It’s one thing if Schlueter dislikes the style of another part of the Body… it’s a shame when she fails to look past stylistically determined differences and judges them based on an external criteria of her own preferences and culture… it’s just plain immature and a sin when she mocks and insults a brother in Christ, a fellow believer who is worshipping her (and his) God through her (and his) Savior – all because she feels his abilities are not up to her standards.

P. S. I thought the song sounded fine, guess that shows far I have fallen from our Lord as well…

UPDATE: Ingrid has said the criticism of the guitar player was a joke, so I’ll take her at her word (charitable reading).

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Coat & Tie RequiredWhile on vacation, I watched a recording (NACC08-W429) of Bob Russell (retired pastor of Southeast Christian Church of Louisville, which runs about 18,000 on Sunday morning) speaking on worship styles at the North American Christian Convention a few weeks ago. In it, he had a lot of good things to say to folks on all sides of “worship debates” – style, dress, etc.

One quote I absolutely loved.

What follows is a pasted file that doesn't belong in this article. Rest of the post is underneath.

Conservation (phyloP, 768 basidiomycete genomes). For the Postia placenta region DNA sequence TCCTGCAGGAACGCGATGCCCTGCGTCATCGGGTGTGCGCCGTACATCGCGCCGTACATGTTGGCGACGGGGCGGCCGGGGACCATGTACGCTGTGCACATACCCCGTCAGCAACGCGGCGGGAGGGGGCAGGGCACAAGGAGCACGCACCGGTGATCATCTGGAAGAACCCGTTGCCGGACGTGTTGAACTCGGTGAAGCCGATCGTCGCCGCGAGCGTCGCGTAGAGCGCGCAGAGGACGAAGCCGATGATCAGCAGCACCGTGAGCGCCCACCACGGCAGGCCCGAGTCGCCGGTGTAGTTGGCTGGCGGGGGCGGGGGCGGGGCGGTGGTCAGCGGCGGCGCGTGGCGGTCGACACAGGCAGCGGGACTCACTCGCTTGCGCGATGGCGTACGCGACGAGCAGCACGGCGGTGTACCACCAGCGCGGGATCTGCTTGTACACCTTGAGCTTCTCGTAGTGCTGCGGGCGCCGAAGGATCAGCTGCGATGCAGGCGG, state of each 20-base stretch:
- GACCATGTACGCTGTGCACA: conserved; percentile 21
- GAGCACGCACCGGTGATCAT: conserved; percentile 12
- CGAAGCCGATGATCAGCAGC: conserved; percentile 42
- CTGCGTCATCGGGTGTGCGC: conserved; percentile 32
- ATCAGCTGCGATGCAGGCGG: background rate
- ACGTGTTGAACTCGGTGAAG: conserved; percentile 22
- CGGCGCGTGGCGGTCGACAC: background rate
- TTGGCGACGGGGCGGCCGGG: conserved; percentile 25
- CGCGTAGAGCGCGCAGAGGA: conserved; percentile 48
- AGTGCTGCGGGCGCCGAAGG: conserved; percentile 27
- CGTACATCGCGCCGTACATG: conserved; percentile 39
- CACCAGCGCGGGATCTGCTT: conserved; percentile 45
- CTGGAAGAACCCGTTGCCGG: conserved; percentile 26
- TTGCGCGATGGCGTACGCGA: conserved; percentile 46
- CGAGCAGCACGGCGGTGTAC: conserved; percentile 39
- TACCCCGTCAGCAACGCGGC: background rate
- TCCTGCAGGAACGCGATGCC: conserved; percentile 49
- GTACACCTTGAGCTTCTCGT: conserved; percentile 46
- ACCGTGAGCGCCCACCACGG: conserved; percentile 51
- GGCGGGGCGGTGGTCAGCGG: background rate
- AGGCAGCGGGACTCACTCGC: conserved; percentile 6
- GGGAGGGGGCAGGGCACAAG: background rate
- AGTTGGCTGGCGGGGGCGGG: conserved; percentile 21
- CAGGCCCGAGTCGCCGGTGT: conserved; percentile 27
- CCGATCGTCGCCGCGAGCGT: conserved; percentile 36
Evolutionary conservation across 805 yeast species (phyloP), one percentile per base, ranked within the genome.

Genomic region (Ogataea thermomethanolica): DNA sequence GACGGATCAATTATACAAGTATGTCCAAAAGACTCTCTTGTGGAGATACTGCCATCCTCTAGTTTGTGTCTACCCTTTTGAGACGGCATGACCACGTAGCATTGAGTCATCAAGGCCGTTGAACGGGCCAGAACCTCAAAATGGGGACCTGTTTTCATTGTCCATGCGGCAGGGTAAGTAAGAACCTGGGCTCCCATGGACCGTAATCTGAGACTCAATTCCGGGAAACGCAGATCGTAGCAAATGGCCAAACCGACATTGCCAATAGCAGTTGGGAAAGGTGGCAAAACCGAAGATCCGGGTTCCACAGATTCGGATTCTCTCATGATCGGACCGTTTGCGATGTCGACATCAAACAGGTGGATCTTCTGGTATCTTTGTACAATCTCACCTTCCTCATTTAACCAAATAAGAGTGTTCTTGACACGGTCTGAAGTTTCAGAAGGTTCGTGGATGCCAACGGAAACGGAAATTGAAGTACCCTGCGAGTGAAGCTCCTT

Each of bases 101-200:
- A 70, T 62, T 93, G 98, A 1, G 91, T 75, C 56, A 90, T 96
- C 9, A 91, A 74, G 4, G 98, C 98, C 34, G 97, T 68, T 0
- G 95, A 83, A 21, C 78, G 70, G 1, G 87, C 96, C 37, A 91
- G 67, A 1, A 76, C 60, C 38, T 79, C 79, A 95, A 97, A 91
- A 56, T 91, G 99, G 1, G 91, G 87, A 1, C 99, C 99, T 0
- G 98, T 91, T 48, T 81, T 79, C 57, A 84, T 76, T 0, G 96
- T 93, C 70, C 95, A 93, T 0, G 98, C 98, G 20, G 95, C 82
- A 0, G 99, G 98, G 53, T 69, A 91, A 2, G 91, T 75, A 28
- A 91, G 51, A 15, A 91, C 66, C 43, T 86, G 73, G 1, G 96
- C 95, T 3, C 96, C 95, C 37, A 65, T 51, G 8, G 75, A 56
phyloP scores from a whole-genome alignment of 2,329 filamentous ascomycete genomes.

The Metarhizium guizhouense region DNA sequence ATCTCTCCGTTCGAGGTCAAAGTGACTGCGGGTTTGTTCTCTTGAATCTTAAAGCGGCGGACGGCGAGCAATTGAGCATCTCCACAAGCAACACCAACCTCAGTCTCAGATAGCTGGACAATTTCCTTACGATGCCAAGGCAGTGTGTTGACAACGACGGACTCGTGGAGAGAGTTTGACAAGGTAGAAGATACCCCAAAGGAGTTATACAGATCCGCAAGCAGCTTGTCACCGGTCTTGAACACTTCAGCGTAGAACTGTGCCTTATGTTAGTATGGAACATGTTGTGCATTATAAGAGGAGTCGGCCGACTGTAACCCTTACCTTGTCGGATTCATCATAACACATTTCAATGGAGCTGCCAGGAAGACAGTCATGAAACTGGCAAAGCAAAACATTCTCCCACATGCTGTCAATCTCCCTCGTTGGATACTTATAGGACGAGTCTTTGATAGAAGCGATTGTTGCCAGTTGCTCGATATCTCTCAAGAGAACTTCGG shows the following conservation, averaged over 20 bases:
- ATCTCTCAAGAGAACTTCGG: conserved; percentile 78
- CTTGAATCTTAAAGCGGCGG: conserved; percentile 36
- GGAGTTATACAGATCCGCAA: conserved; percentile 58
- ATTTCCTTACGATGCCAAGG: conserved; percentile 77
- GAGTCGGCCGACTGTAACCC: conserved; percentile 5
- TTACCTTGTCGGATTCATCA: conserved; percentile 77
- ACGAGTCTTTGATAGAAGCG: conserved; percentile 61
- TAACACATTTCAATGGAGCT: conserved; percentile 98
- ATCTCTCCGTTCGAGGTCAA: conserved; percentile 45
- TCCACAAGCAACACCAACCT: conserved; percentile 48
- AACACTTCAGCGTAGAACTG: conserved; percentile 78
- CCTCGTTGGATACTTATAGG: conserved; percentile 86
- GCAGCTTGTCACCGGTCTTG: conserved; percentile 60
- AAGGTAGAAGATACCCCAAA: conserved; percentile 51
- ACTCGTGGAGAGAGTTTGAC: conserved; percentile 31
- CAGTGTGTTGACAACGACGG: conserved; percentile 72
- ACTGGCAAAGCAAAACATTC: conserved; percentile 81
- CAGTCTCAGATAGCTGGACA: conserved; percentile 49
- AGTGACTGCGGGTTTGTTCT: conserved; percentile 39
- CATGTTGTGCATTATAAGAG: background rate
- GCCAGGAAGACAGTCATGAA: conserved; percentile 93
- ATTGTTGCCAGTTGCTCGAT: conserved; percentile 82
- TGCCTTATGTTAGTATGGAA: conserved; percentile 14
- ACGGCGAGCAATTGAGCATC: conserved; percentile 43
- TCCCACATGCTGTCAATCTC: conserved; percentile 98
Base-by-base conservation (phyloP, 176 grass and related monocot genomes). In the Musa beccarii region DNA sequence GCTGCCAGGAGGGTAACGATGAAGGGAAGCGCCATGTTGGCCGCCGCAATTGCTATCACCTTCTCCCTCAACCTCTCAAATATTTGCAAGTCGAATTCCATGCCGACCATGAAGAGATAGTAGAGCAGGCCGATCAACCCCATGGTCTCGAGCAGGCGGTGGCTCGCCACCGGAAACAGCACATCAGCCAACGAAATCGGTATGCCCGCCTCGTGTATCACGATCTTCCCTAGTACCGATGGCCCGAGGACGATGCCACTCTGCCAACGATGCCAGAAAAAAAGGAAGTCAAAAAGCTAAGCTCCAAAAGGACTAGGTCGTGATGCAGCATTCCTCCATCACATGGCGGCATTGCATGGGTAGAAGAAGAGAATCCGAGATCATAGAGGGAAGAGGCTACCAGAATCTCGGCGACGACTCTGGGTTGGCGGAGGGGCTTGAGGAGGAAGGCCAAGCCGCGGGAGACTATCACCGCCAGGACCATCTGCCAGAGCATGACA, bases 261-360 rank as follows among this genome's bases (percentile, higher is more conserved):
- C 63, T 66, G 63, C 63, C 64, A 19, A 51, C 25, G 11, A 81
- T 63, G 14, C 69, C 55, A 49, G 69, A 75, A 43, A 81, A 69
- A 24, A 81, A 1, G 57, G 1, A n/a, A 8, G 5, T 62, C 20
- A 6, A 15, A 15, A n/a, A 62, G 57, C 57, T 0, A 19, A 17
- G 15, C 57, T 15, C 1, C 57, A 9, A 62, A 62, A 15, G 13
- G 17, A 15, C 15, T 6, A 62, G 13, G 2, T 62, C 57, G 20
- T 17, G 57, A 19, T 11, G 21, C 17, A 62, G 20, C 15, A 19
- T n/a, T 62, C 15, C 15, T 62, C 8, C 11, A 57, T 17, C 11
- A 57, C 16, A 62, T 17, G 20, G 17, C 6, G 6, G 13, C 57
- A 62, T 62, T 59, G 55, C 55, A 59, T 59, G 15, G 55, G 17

Russell was orienting a new pastor to the SCC staff -

New pastor: I don’t think I can wear a suit and tie – it’s not authentic, and it feels somewhat hypocritical

BR: If you were going to meet President Bush, wouldn’t you wear a suit and tie?

NP: (pause for thought) Not if he was my father…

Russell commented that he’s still not come up with a good response to this. Needless to say, the point was made.

He did go on to say that, while you aren’t likely to find suits & ties on stage at SCC on Sunday morning, you also won’t find folks looking like they just rolled out of bed or in anything risque or suggestive. He had a number of excellent points and suggestions for leading churches through the waters of “worship wars” within minimal disruption to the body – finding a way to be respectful of the old and young, alike.